October 1, 2010
By Darren Dolcemascolo
Developed by Shewhart, PDCA (Plan Do Check Act) is a well-known cycle or process for planning and implementing improvements. It is a critical component of lean or the Toyota Production System and should be used (in some form) for any problem solving or continuous improvement project. In fact, one can argue that DMAIC, the Six Sigma process of Define, Measure, Analyze, Improve, Control, is based on the more simple PDCA cycle. In this article, we will define PDCA in the context of lean problem solving.
PDCA has four basic components:
Plan: The plan portion of PDCA includes developing an action plan for improvement. in the context of problem solving, this would include all of the following major components:
Defining a problem.
Performing a root cause analysis of the problem utilizing tools and concepts such as the 5 Why's, a fishbone diagram, and other qualitative or quantitative tools.
Considering alternative solutions and settling on a solution or set of solutions to implement that will address the problem.
Developing a plan to implement the solution(s).
Do: The Do portion of PDCA is implementation. One of the 14 principles of the Toyota Way as defined by Jeffrey Liker includes the idea of rapid implementation. The Plan portion of PDCA should be done very methodically and by building consensus; the Do portion should be rapid.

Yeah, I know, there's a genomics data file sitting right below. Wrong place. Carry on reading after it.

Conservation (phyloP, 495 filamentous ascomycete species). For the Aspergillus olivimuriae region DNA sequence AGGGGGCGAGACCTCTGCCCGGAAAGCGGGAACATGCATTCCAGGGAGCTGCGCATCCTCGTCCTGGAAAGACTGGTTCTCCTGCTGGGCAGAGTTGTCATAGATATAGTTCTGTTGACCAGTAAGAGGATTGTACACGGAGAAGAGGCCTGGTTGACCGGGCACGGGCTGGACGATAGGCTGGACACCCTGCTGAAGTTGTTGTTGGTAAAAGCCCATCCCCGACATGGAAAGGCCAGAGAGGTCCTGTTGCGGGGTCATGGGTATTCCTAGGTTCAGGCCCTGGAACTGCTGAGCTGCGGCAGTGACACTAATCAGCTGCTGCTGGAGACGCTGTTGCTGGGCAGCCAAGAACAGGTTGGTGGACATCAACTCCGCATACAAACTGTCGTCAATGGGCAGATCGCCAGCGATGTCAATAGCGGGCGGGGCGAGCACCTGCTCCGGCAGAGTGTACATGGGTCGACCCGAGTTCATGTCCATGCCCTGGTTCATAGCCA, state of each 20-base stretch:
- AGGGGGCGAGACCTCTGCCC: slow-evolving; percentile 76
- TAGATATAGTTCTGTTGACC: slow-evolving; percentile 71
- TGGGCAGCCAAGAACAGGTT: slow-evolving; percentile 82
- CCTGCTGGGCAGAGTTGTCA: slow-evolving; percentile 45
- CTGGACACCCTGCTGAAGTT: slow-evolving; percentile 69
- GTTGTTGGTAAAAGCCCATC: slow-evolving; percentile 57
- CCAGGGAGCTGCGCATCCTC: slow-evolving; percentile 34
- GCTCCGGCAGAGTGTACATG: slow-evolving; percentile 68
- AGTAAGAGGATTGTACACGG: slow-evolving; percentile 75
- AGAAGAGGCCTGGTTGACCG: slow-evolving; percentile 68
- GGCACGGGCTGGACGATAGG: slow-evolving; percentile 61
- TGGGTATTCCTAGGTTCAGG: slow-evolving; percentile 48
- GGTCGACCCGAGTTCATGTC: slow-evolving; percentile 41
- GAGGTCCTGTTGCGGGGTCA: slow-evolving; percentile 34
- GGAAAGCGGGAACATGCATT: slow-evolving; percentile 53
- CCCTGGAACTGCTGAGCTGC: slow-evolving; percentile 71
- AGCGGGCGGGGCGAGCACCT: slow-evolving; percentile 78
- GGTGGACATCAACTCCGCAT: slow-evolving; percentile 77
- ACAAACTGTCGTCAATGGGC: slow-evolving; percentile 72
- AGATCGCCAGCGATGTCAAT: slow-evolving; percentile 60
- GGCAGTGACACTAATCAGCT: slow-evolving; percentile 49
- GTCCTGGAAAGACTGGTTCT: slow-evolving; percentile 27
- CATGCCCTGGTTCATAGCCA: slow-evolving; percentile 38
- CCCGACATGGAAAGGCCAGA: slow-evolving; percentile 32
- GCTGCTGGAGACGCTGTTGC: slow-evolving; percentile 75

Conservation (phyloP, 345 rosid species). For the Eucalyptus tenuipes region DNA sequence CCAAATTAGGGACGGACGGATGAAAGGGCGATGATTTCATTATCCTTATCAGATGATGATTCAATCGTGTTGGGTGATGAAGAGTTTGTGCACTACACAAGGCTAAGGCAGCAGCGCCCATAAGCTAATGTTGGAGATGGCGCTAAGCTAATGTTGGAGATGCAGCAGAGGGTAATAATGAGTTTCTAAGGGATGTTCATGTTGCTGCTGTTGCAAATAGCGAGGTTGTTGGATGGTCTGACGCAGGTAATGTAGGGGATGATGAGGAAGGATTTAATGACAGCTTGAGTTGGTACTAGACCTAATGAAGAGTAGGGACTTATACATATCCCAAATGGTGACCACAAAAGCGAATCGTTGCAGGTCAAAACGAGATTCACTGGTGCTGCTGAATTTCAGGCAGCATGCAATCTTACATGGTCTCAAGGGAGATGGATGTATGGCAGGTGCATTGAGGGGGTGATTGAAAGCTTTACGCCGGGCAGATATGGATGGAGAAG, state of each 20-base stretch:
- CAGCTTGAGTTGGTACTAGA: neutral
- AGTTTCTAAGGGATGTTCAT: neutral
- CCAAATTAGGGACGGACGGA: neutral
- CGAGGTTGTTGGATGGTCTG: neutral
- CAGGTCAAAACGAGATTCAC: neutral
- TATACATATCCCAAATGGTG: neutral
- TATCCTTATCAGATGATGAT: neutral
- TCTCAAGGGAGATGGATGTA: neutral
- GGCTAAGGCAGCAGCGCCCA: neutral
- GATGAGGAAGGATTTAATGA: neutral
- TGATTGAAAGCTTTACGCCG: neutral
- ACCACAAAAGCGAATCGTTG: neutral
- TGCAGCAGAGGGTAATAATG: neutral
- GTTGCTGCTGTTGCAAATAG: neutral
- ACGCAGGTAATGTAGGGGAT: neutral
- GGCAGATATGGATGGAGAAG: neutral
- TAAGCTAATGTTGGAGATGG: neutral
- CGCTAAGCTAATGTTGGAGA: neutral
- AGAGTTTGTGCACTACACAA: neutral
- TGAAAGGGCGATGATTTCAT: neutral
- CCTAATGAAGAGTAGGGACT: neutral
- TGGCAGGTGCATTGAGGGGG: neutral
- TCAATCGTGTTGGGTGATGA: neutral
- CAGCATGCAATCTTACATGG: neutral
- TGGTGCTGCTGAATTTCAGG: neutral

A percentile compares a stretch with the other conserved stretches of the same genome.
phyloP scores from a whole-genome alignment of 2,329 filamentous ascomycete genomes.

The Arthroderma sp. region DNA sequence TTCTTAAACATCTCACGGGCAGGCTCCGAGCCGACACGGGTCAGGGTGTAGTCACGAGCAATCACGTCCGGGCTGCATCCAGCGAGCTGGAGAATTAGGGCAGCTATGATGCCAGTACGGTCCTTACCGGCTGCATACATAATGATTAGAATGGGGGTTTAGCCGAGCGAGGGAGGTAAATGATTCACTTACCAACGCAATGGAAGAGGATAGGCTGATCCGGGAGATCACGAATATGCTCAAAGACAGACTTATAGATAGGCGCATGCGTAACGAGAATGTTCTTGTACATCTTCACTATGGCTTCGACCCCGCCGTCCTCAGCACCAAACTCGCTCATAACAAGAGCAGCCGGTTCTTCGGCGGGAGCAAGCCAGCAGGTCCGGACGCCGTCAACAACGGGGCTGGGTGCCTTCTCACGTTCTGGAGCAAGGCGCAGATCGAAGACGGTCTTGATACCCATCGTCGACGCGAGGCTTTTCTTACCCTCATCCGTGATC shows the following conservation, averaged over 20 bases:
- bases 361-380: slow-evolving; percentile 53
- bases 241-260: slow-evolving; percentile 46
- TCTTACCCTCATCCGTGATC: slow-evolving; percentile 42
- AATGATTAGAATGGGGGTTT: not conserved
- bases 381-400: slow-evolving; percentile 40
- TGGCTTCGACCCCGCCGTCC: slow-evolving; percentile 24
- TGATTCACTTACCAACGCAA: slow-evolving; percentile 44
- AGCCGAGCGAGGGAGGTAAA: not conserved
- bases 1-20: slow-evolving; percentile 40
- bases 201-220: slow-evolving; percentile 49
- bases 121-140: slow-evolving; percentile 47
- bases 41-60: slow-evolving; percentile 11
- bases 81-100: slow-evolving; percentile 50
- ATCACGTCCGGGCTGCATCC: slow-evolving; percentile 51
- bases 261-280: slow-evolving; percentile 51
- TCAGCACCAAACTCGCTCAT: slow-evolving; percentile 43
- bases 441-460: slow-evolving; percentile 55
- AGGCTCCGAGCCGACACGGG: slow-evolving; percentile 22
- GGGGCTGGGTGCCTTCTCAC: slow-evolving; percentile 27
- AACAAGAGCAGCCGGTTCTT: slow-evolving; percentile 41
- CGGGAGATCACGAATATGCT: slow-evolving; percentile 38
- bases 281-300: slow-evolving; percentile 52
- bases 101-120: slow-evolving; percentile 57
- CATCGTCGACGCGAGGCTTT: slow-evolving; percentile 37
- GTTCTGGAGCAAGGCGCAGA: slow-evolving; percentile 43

Check: The Check step is similar to the Control phase of a Six Sigma project; it includes verification that the solution is working. This is done by continuing to monitor and study the effects of what was done in the "Do" phase.
Act: The Act phase of PDCA includes two major components:
Making necessary adjustments to solutions and action plan based on what was discovered during the Check phase.
Identifying future steps related to the problem/area being addressed.
A problem solving project is very often reported on utilizing A3 reporting. A3 refers to the 11 X 17 paper size, and A3 reports are used to tell entire stories using graphs, pictures, and limited verbiage on one sheet of 11 X 17 paper. While they can be used for more than just PDCA problem solving, they are most commonly used for this purpose. In such cases, A3 reports would include the following information:
Problem Description and Definition
Understanding PDCA and A3 reporting is important for any lean practitioner; however, there are alternative to consider as well. For those who prefer the DMAIC process of Six Sigma, it can be used in place of PDCA. In any case, however, there must be some problem solving methodology in place for a lean organization to be successful.
Click here to subscribe to our free e-newsletter Learning to Lean and receive three articles like this one each month.